Last week I discussed one reason why poor employee performance may be the leaders fault. The following are two additional reasons that employee performance may suffer and what you can do about it.
Expectations are Not Clearly Defined
Our experience has shown that across different industries people are hired but the results that are expected from these new employees are not clearly defined. In most companies the on-boarding process is weak and inconsistent. Employees are hired and expected to navigate this process on their own. The results are many times disastrous and expensive.
Consider these examples of expectation misalignment. Many of the companies we work with have expectations of Business Development but fail to explain the parameters or the numbers they are expected to achieve. Can you imagine expecting an employee to generate $100K of business but not telling them? Or, an employee is expected to work until a certain time each day but they were never informed? That actually happened in one company we worked with. There was an ‘unwritten’ rule that employees would stay until 6 PM or later. This new employee was not informed of that rule and it caused a lot of tension between the partners and the team. If that is an expectation — tell the person when you hire them and secure their buy-in to that requirement.
It really is true, people tend to live up or down to our expectations of them. The problem comes into play when they don’t know what these expectations are. They will either struggle to find their way and their performance will suffer OR they will soon leave for another job that provides that structure and support. Don’t make any assumptions that your employee knows what you expect. Clearly define these expectations and performance will adjust accordingly.
Accountability is Non-Existent
Another scenario is when the right person is hired and the expectations are clearly defined but the person is not being held accountable for their results. If they are expected to generate $50K in Sales each month and they never meet that goal and there is no consequence for not doing so – it says something about YOUR management NOT their failure to perform. If you delegate a task to be performed, follow up to ensure that it is completed.
I often hear leaders worry they will be viewed as micro-managing employees if they follow up too often. Ironically, employees often view supervisors ‘checking in’ as support and it can motivate them to keep moving. Of course, the follow up should be done from the perspective of trusting their ability and commitment to do what is required and not with the assumption they aren’t ‘getting it’.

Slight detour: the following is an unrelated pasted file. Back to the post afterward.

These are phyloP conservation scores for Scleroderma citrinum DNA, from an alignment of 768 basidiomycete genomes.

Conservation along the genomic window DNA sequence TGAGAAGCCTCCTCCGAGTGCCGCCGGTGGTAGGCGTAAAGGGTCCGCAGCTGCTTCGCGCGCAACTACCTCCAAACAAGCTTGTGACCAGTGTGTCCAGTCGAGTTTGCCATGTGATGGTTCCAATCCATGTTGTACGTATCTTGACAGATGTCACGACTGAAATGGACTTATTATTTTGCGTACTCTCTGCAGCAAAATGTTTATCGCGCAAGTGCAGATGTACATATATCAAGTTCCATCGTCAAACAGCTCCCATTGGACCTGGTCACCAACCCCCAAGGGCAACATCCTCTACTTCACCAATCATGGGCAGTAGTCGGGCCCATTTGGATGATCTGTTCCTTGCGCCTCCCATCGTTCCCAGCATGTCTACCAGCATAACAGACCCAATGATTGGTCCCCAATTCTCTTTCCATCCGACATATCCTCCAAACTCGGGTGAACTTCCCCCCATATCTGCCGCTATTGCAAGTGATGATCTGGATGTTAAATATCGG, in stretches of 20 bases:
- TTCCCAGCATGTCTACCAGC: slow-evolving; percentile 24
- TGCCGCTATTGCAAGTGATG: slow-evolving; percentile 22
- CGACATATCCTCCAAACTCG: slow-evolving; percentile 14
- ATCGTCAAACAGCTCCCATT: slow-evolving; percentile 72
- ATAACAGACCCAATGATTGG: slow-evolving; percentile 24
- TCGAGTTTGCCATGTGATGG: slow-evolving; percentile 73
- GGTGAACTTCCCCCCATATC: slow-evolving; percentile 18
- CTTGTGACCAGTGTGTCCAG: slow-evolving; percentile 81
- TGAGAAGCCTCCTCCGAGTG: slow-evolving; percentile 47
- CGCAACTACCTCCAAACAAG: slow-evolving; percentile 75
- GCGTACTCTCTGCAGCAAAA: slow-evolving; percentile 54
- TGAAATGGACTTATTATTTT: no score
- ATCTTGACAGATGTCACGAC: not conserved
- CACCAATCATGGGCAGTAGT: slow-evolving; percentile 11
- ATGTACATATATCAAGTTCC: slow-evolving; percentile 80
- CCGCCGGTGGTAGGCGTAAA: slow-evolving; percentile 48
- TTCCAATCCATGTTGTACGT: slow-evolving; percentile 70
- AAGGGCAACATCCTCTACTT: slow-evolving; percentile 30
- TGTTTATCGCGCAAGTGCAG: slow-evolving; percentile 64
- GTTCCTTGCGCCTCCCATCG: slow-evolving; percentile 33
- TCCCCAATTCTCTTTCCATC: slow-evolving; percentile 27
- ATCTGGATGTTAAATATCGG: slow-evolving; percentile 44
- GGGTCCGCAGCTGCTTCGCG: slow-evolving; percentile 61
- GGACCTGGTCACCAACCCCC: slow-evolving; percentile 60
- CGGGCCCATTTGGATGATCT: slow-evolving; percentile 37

When a company hires a new employee, it is their responsibility to provide them with the resources to be successful. This support could be in the area of training, equipment, staff support or moral support. As a leader, you are as good as your people. If your people are not performing, it is a reflection of your leadership. There will always be low or non-performers that need to be addressed or relieved. But, if you consistently have low performance you must first look at yourself before blaming others for their low motivation or ability.
All three of these are easily corrected – it simply involves hiring the right people, clearly communicating expectations and holding people accountable. You’ll find that you will feel better about your own leadership. Your employees will feel they are being supported and encouraged to grow and develop. Another large fringe benefit is employee loyalty. Employees want to be proud of the companies that employ them – you feel better when the standard is high and you meet or exceed it.
If you would like a complimentary consult to discuss how to increase your likelihood of hiring and keeping the best and brightest talent please call us at 770.377.0216!
Tags: assertiveness, business coach, business coaching, executive brilliance, executive coaching, interpersonal skills, jennifer whitaker, leadership development, leadership skills, motivation, small business coaching, transformational leadership, transitional leadership